German Shorthaired Pointer

Updated: June 5, 2018
German Shorthaired Pointer

German shorthaired pointers are multifunctional hunting dogs. They are able to perform tasks such as collection and tracking. That is why they are very popular among hunters.

Despite a somewhat unknown origin, we do known they are very intelligent and loyal dogs. This breed needs a large dose of daily physical activity and aren’t suited to living in small spaces such as apartments or small houses. They are very playful and sociable, with children and other pets. If you are thinking of adopting a German Shorthaired pointer, this AnimalWised breed file will tell you everything you need to know about this lovely breed.

  • Europe
  • Germany
FCI classification
  • Group VII
Physical characteristics
  • 5-14
  • 14-18
  • 18-22
  • 22-27
  • 27-31
  • More than 31
Adult weight
  • 2-7
  • 7-22
  • 22-55
  • 55-100
  • 100-220
Life expectancy
  • 8-10
  • 10-12
  • 12-14
  • 15-20
Recommended physical activity
  • Low
  • Meidum
  • High
Recommended climate
Type of hair
  1. Origin of a German Shorthaird Pointer
  2. Physical Appearance
  3. Character
  4. Caring for a German Shorthaired Pointer
  5. Education and Training
  6. Health

Origin of a German Shorthaird Pointer

The history of this breed of hunting dogs is vague and somewhat confusing. It is believed that this breed carries the blood of both Spanish and English pointers, as well as other breeds of hunting dogs. This genealogy however is not certain. The only thing that is clear, is that this breed is collected in the book of the origins of the German shorthaired pointer or "Zuchtbuch Deutsch-Kurzhaar". This book is a document which was formed by Prince Albrecht de Solms-Braunfels to establish the characteristics of this breed, the rules of the trial of morphology and the basic rules of work tests for hunting dogs.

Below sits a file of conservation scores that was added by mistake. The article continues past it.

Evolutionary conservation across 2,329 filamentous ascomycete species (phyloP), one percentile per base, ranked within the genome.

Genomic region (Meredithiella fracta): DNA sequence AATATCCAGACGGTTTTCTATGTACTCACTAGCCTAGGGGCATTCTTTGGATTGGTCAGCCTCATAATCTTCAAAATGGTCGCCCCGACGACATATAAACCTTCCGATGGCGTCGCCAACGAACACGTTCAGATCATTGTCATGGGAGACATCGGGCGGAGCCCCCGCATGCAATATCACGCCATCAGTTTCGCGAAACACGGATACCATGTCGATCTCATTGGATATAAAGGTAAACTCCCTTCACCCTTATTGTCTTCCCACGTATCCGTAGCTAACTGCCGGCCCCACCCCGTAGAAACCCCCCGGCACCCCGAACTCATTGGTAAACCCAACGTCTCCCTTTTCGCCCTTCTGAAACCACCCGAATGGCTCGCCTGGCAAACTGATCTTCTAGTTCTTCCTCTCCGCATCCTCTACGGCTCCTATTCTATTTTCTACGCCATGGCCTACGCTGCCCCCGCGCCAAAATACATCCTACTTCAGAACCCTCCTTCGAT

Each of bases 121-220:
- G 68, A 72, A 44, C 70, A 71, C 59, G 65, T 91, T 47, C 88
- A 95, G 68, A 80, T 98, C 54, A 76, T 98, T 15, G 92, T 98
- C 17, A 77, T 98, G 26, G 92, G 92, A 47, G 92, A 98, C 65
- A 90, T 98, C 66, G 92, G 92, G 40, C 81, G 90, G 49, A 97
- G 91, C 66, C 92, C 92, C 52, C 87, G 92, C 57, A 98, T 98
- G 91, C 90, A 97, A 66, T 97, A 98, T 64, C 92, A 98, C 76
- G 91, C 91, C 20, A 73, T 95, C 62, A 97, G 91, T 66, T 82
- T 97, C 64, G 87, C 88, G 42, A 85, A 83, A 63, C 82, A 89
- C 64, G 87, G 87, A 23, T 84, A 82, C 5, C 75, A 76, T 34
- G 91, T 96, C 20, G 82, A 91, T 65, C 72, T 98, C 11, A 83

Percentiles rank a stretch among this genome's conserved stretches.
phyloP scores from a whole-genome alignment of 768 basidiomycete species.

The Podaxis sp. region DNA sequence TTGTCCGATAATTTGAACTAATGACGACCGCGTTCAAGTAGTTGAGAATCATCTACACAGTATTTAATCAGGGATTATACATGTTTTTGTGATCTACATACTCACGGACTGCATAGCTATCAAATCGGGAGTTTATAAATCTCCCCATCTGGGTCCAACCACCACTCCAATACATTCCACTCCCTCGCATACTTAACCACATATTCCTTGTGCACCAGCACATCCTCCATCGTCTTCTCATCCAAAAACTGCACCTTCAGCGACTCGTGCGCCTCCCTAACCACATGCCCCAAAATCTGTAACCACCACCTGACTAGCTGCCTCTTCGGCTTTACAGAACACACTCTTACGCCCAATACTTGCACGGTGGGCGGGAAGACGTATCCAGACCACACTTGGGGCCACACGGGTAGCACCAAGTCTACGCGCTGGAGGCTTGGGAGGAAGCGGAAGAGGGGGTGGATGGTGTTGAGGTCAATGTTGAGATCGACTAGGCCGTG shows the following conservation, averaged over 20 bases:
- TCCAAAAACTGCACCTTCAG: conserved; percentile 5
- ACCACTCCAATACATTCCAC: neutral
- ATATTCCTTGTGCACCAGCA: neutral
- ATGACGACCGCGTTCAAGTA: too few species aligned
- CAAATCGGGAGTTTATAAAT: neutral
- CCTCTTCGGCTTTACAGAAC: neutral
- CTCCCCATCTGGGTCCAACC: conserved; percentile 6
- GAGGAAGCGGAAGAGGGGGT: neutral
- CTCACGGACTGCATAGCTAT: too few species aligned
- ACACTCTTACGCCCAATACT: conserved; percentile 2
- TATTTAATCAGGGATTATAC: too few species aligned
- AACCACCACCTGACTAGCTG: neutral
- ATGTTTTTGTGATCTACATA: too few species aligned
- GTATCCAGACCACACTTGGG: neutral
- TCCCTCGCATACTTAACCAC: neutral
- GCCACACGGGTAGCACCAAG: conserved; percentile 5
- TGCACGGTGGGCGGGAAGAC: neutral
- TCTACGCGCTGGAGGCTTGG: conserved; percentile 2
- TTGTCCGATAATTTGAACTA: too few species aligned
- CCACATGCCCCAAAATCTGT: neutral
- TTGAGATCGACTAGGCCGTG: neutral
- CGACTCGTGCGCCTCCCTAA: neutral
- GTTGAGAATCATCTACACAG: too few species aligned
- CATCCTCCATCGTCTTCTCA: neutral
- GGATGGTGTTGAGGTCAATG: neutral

The breed was, and still is, very popular among the hunters of his home country, Germany. They are not as popular in other countries.

Physical Appearance

According to the FCI standard of this breed, the height at the withers ranges from 62 to 66 centimeters for males and 58 to 66 centimeters for females. The ideal weight is not indicated , but short-haired German pointers usually weigh around 25 to 30 kilograms. This pointeris a tall, muscular and strong dog, but it is not heavy or rough.In fact, it is a beautiful and well-proportioned animal. Their backs are strong and well muscled, with a short, muscular and straight or slightly arched back. The rump, broad and muscular, leans only slightly towards its tail. Its chest is deep and its bottom line rises slightly to the height of the belly.

Its head is long and noble looking and it carrier brown and dark eyes. Its ears hang on the sides of its head and are slightly bent forward. Its skull is broad and slightly domed, while its naso-frontal depression is moderately developed. It has a long, wide and deep snout. Its eyes are medium-sized and are commonly brown. Its ears are smooth, medium-sized with a high insertion. They hang on the sides of its cheeks and have rounded tips.